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How to win at Chess in 3 moves? Explained in Simple Steps

Chess is a game which needs entirely amounts of concentration for hours. In fact, the classic game of chess can sometimes go on for more than 5 hours. But that happens only when two quality opponents, who can almost predict each other’s next move face each other. Even for amateurs, a game of chess takes anything between 30 minutes to one hour to finish. But what if you have a beginner sitting in front of you? Or what if your opponent is unfocused for just the first few moves? Well then, you are in luck because there are ways to force a mate on the opponent in only 3 steps. Here is how to win at Chess in 3 moves:

Let’s get something out of the way – for you to win in only 3 moves, the opponent needs to make moves which will allow you to go ahead with the quick kill. You cannot merely outsmart the opponent to win the game in 3 moves. So if you are planning to use this plan, keep your fingers crossed at the same time.

It is crucial to have white pieces for this move to work as white plays first. Although, it is also possible with black pieces, but with white going first, a different opening can make it challenging to finish off the game in just three moves.

White: Pawn e2 to e4

How to win at Chess in 3 moves
How to win at Chess in 3 moves | Credits Chess.com

For the three-move mate to work, it is absolutely crucial that you start by moving the pawn on ‘e2’. This way the diagonal opens up for the white queen, which will be very important for the mate. Usually, white moves the ‘e2’ pawn to ‘e4’ as part of the most common opening but there is no harm in placing the pawn on ‘e3’ for this mate.

Black: Pawn f7 to f5

How to win at Chess in 3 moves
How to win at Chess in 3 moves | Credits Chess.com

Once again, a must move for this plan to work. Black must move the pawn on ‘f7’ so that the diagonal for black king opens up. This diagonal is the one which will be used in the next move to attack the black king. So without moving ‘f7’ pawn, this mate cannot work.

Also Read | How to play chess? Explained in easy steps…

White: Qf3

How to win at Chess in 3 moves
How to win at Chess in 3 moves | Credits Chess.com

This is where white can afford to play the waiting move simply. White can go for any move in order to wait for black’s next move. But keep in mind that the queen’s diagonal path, which we have opened in the first move does not get blocked. To avoid that, it is safe to play Qf3 or even Qf2, as per the player’s wish.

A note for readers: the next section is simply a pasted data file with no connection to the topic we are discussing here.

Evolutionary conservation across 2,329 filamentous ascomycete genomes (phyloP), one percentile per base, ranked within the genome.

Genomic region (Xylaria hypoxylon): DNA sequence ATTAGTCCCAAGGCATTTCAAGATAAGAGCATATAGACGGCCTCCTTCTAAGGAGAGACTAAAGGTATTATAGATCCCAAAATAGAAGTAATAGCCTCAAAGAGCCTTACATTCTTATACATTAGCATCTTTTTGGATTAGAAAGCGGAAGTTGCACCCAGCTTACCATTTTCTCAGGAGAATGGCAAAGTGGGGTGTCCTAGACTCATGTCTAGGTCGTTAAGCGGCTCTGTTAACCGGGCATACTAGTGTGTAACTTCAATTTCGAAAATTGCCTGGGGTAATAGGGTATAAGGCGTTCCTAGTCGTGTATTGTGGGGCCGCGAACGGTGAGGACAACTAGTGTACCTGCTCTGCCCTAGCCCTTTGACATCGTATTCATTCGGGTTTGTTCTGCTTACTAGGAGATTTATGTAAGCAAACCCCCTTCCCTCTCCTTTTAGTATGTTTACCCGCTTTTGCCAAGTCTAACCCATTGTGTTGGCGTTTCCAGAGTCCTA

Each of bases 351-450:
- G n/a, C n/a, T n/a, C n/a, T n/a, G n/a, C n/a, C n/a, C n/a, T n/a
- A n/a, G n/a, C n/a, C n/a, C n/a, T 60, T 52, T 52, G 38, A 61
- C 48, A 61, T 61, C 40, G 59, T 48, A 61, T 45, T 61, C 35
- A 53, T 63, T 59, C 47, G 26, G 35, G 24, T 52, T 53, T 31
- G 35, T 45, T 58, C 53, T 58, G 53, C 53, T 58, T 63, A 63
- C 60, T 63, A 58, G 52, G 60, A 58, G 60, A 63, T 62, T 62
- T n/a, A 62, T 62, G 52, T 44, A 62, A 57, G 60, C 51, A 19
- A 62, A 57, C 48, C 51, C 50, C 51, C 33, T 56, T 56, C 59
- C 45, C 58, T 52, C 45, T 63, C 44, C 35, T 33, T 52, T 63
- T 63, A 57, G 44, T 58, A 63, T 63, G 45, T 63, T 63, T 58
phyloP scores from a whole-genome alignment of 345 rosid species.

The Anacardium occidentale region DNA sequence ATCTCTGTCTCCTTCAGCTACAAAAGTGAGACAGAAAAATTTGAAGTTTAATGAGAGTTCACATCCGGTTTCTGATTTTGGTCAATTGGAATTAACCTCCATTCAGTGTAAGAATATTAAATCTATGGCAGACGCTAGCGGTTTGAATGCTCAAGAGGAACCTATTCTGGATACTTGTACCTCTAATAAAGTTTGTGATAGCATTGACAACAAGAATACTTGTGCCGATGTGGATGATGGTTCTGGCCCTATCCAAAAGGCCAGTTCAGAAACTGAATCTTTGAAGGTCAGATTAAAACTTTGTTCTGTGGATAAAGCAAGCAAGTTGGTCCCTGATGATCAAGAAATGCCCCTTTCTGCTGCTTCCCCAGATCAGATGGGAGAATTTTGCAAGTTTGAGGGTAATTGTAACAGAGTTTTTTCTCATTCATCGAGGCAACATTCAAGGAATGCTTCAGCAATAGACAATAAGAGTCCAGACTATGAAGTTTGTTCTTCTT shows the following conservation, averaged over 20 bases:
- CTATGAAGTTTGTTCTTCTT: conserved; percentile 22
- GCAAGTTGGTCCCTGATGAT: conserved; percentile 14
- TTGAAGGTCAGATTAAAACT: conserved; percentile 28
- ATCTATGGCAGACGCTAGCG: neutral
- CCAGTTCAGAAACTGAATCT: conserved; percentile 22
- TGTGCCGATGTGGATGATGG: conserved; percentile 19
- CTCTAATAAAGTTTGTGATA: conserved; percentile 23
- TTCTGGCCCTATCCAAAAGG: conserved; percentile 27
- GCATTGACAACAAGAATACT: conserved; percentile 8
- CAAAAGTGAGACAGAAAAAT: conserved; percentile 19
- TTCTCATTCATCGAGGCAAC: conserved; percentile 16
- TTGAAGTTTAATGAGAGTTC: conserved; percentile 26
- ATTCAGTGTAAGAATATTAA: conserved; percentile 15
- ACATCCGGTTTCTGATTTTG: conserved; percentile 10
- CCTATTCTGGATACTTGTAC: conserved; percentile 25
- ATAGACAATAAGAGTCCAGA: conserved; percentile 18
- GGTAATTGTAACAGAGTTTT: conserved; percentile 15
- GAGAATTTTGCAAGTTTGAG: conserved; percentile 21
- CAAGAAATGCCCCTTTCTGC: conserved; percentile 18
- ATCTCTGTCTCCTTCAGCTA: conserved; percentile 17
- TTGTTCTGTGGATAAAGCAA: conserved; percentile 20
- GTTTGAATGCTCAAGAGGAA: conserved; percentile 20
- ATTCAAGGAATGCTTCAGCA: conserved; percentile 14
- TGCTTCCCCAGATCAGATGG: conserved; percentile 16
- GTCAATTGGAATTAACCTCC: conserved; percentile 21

Black: Pawn g7 to g5

Credits Chess.com

As we mentioned earlier, it is imperative for black to play a particular move for white to win the game in three moves. So once again, a pawn at ‘g7’ should be moved to ‘g5’ at any cost. This important to eliminate any options of putting a black piece in between the white queen and black king after the next move. With g7 pawn now out of the equation, there is no other major or minor piece which can protect the black king.

White: Qh5#

Credits Chess.com

And now for the kill! The only way a chess game can end in just three moves – Qh5#.

Place the white queen on h5, which attacks the black king with no way of getting out of trouble. The knight and bishop on the king’s side cannot come in the way and neither can any of the pawns. The pieces on the queen’s side are completely trapped as it is.

Here is how to win at Chess in 3 moves – quick and simple! Now just hope that you get a beginner opponent for your next game. And a warning, do not try thing against experienced players because, in all honesty, this is not a very good opening if the game goes on for a long time.

Chinmay Pagar
I might be a Mechanical Engineer on the paper, but I was a Sports enthusiast since childhood, screaming at the TV watching cricket at the age of 4. Not much excites me other than sports unless it's free pizza. I can watch literally anything remotely related to sports; Cricket, Football, Tennis, F1, Hockey, Athletics, Chess, you name it! And I love to write too, so at the time I'm not watching sports, I'm writing about it. Or eating pizzas, of course.


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